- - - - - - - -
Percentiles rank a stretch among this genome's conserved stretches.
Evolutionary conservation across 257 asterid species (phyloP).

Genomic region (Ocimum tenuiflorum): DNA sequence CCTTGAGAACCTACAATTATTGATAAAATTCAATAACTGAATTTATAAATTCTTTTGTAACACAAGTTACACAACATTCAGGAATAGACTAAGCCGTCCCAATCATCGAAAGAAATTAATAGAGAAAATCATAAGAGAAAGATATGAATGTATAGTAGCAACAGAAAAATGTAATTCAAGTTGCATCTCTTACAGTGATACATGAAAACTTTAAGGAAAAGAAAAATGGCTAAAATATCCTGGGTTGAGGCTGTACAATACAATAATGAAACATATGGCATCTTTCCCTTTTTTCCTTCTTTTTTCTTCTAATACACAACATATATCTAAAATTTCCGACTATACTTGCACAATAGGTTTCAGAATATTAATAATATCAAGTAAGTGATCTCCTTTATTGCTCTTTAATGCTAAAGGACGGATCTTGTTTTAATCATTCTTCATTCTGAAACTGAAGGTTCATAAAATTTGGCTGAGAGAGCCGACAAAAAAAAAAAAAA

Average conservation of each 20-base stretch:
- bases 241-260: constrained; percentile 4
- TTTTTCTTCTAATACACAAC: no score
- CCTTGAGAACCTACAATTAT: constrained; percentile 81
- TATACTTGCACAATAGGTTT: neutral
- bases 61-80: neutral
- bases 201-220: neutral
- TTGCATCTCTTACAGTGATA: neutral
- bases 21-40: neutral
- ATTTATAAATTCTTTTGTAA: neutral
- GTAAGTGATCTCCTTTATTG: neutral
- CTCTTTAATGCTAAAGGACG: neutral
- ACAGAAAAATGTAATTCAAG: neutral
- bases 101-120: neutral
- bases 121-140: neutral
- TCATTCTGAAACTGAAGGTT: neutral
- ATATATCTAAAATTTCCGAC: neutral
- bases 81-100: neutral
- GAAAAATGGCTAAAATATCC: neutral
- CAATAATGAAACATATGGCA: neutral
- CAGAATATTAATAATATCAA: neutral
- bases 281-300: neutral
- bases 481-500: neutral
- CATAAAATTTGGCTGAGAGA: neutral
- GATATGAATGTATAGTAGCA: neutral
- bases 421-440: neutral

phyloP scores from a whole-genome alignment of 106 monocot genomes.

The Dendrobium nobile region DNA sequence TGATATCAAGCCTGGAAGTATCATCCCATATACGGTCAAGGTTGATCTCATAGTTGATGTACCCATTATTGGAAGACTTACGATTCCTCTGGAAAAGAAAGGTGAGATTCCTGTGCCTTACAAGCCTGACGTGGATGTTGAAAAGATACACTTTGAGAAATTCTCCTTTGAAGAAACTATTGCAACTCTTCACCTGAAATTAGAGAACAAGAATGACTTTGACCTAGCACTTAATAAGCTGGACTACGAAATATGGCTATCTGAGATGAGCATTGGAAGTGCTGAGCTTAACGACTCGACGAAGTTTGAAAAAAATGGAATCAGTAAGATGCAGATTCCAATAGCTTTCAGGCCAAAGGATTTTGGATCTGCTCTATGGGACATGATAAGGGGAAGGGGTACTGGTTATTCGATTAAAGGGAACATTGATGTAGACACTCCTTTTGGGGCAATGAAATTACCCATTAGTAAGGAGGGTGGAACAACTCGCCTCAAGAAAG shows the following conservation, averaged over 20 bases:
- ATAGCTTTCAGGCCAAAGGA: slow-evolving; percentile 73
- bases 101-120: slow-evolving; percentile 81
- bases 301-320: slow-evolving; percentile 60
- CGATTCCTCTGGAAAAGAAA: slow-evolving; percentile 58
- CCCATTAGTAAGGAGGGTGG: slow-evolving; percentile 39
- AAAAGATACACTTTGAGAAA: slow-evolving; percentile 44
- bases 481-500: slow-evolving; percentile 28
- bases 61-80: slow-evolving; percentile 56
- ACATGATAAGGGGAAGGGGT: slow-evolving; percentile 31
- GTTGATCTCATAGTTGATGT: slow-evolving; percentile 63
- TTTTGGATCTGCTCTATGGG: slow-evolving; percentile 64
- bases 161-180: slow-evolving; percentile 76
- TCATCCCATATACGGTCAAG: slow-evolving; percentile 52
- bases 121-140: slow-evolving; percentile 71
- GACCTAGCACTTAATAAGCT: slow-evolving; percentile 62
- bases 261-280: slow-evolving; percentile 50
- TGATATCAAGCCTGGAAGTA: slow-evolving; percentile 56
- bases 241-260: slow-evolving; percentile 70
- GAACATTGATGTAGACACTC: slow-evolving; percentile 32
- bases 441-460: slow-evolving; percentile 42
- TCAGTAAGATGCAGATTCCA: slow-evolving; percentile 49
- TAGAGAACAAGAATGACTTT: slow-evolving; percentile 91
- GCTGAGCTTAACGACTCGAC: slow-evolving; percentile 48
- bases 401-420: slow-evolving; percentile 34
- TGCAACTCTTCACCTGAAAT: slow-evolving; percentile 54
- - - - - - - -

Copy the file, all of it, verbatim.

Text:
Percentiles rank a stretch among this genome's conserved stretches.
Evolutionary conservation across 257 asterid species (phyloP).

Genomic region (Ocimum tenuiflorum): DNA sequence CCTTGAGAACCTACAATTATTGATAAAATTCAATAACTGAATTTATAAATTCTTTTGTAACACAAGTTACACAACATTCAGGAATAGACTAAGCCGTCCCAATCATCGAAAGAAATTAATAGAGAAAATCATAAGAGAAAGATATGAATGTATAGTAGCAACAGAAAAATGTAATTCAAGTTGCATCTCTTACAGTGATACATGAAAACTTTAAGGAAAAGAAAAATGGCTAAAATATCCTGGGTTGAGGCTGTACAATACAATAATGAAACATATGGCATCTTTCCCTTTTTTCCTTCTTTTTTCTTCTAATACACAACATATATCTAAAATTTCCGACTATACTTGCACAATAGGTTTCAGAATATTAATAATATCAAGTAAGTGATCTCCTTTATTGCTCTTTAATGCTAAAGGACGGATCTTGTTTTAATCATTCTTCATTCTGAAACTGAAGGTTCATAAAATTTGGCTGAGAGAGCCGACAAAAAAAAAAAAAA

Average conservation of each 20-base stretch:
- bases 241-260: constrained; percentile 4
- TTTTTCTTCTAATACACAAC: no score
- CCTTGAGAACCTACAATTAT: constrained; percentile 81
- TATACTTGCACAATAGGTTT: neutral
- bases 61-80: neutral
- bases 201-220: neutral
- TTGCATCTCTTACAGTGATA: neutral
- bases 21-40: neutral
- ATTTATAAATTCTTTTGTAA: neutral
- GTAAGTGATCTCCTTTATTG: neutral
- CTCTTTAATGCTAAAGGACG: neutral
- ACAGAAAAATGTAATTCAAG: neutral
- bases 101-120: neutral
- bases 121-140: neutral
- TCATTCTGAAACTGAAGGTT: neutral
- ATATATCTAAAATTTCCGAC: neutral
- bases 81-100: neutral
- GAAAAATGGCTAAAATATCC: neutral
- CAATAATGAAACATATGGCA: neutral
- CAGAATATTAATAATATCAA: neutral
- bases 281-300: neutral
- bases 481-500: neutral
- CATAAAATTTGGCTGAGAGA: neutral
- GATATGAATGTATAGTAGCA: neutral
- bases 421-440: neutral

phyloP scores from a whole-genome alignment of 106 monocot genomes.

The Dendrobium nobile region DNA sequence TGATATCAAGCCTGGAAGTATCATCCCATATACGGTCAAGGTTGATCTCATAGTTGATGTACCCATTATTGGAAGACTTACGATTCCTCTGGAAAAGAAAGGTGAGATTCCTGTGCCTTACAAGCCTGACGTGGATGTTGAAAAGATACACTTTGAGAAATTCTCCTTTGAAGAAACTATTGCAACTCTTCACCTGAAATTAGAGAACAAGAATGACTTTGACCTAGCACTTAATAAGCTGGACTACGAAATATGGCTATCTGAGATGAGCATTGGAAGTGCTGAGCTTAACGACTCGACGAAGTTTGAAAAAAATGGAATCAGTAAGATGCAGATTCCAATAGCTTTCAGGCCAAAGGATTTTGGATCTGCTCTATGGGACATGATAAGGGGAAGGGGTACTGGTTATTCGATTAAAGGGAACATTGATGTAGACACTCCTTTTGGGGCAATGAAATTACCCATTAGTAAGGAGGGTGGAACAACTCGCCTCAAGAAAG shows the following conservation, averaged over 20 bases:
- ATAGCTTTCAGGCCAAAGGA: slow-evolving; percentile 73
- bases 101-120: slow-evolving; percentile 81
- bases 301-320: slow-evolving; percentile 60
- CGATTCCTCTGGAAAAGAAA: slow-evolving; percentile 58
- CCCATTAGTAAGGAGGGTGG: slow-evolving; percentile 39
- AAAAGATACACTTTGAGAAA: slow-evolving; percentile 44
- bases 481-500: slow-evolving; percentile 28
- bases 61-80: slow-evolving; percentile 56
- ACATGATAAGGGGAAGGGGT: slow-evolving; percentile 31
- GTTGATCTCATAGTTGATGT: slow-evolving; percentile 63
- TTTTGGATCTGCTCTATGGG: slow-evolving; percentile 64
- bases 161-180: slow-evolving; percentile 76
- TCATCCCATATACGGTCAAG: slow-evolving; percentile 52
- bases 121-140: slow-evolving; percentile 71
- GACCTAGCACTTAATAAGCT: slow-evolving; percentile 62
- bases 261-280: slow-evolving; percentile 50
- TGATATCAAGCCTGGAAGTA: slow-evolving; percentile 56
- bases 241-260: slow-evolving; percentile 70
- GAACATTGATGTAGACACTC: slow-evolving; percentile 32
- bases 441-460: slow-evolving; percentile 42
- TCAGTAAGATGCAGATTCCA: slow-evolving; percentile 49
- TAGAGAACAAGAATGACTTT: slow-evolving; percentile 91
- GCTGAGCTTAACGACTCGAC: slow-evolving; percentile 48
- bases 401-420: slow-evolving; percentile 34
- TGCAACTCTTCACCTGAAAT: slow-evolving; percentile 54